Viet Nam News
KIÊN GIANG — Danh Khang is studying in the third grade at a primary school in Phú Quốc island district of southern Kiên Giang Province although he is 14 years old.
He moved to Phú Quốc with his parents, who came here to work, four years ago.
Without stable jobs, his parents had to leave their hometown in the Mekong Delta province of Bạc Liêu for different localities to earn a living. Before coming to this island district, they had worked seasonally in southern Đồng Nai and Bình Dương provinces and HCM City.
Moving to different localities together with financial difficulties made it difficult for Khang to continue his education. He was forced to drop out of school many times.
Danh Bình, Khang’s father, told Tuổi Trẻ (Youth) newspaper his family had to keep moving to different areas to seek jobs so none of his children could go to school.
“We were told there were many job opportunities in Phú Quốc so we decided to move here four years ago. We built a small makeshift house near An Thới waste dumping station to live,” he said.
Now his father is working as a temporary construction worker while his mother picks up rubbish at the dump that can be recycled to sell for money.
Asked whether Khang felt embarrassed to study together with other students who are younger than him, he said: “At first, I felt quite embarrassed, but then I gradually found it fun and happy to learn how to read and write.”
“I will try to study to finish the fifth grade and then I will quit and find a job,” he told the newspaper.
Khang is just one of many migrant children in Phú Quốc whose ages do not fit their grades at schools. As the demand for unskilled workers in Phú Quốc District keeps increasing in recent years, thousands of farmers, together with their families, from surrounding localities came here to seek jobs.
Danh Thị Trúc Nhi, also 14, is studying the third grade at An Thới 2 Primary School with Khang.
She could not go to schools for many years because her parents kept moving to different areas to work. They came to Phú Quốc five years ago to work. Now her parents have found stable jobs and decided to stay in the island so Nhi can go to school.
“I will turn 16 when I finish the fifth grade. After that, I will find a job to work to support my parents. I will feel ashamed if I continue studying when I am much older than other students,” she said.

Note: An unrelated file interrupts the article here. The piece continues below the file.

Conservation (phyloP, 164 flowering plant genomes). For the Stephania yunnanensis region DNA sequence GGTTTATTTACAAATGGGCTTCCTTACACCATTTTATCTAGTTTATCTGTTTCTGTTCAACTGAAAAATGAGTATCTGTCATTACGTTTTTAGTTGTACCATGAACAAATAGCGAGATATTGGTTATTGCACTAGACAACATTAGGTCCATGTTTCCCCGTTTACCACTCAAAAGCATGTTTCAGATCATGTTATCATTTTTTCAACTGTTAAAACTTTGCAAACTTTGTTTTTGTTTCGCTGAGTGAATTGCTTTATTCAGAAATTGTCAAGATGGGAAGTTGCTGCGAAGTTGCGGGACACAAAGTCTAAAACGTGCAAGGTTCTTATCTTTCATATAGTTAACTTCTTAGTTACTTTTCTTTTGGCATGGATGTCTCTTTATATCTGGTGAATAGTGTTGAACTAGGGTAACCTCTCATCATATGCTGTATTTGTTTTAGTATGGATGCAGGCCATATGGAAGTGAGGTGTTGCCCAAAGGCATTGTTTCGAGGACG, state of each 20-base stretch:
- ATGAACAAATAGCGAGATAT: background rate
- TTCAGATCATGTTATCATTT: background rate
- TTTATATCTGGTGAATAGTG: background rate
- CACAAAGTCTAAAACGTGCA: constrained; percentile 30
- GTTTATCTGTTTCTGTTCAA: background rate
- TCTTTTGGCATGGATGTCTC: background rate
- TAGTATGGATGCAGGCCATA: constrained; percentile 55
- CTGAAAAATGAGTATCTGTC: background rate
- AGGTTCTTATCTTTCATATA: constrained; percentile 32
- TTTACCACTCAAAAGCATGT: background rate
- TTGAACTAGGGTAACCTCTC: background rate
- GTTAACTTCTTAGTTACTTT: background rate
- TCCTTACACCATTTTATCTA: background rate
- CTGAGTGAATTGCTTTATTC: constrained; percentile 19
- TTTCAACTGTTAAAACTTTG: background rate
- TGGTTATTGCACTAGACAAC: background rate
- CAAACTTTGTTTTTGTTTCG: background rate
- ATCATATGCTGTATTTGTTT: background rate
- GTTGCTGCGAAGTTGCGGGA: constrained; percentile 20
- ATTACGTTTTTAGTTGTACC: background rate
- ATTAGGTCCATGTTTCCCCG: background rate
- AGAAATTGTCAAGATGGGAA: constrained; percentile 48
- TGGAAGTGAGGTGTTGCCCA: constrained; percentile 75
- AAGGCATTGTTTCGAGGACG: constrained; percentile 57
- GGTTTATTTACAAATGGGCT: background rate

Teacher Lê Thị Thu Vân said most of pupils at the school were children of migrant workers so they often had to go to school at older age.
“Many students started to study the first grade at the age of 12,” she said.
Hundreds of children of migrated workers in Phú Quốc are considered as “zero” kids as they do not have many things, such as they have no birth certificates, no household residency books, no education, no full names and no birthday celebrations as they do not remember their exact date of birth.
Migrating with parents from different localities to the island district, these children have to live in makeshift houses and have fewer opportunities to get access to education.
Danh Hoàng, a migrant construction worker, said he could not remember exactly the ages of his four kids as all of his children.
“I lost all documents relating to their birth while I and my wife are illiterate so we could not come back to our home town to register birth certificates for my kids,” he said.
“Also, it takes me even the whole week to come back to the hometown. Meanwhile, it is difficult for me to have a day off as my family will have nothing to eat if I do not work even a single day,” he said.
As many migrant workers have to try hard to earn a living, they forget their children need to go to school.
Principal of Cửa Cạn Primary and Secondary School, Nguyễn Anh Khoa, said the school had admitted 150 new students during the 2018-19 academic year, most of them are children of migrant workers. Among them, 50 students go to school later than the standard ages of between 2-4 years.
Director of Education and Training Bureau of Phú Quốc District, Đống Thành Đạt, said the local authorities had tried to create opportunities for all children of migrant workers although they do not have household registration books as required. — VNS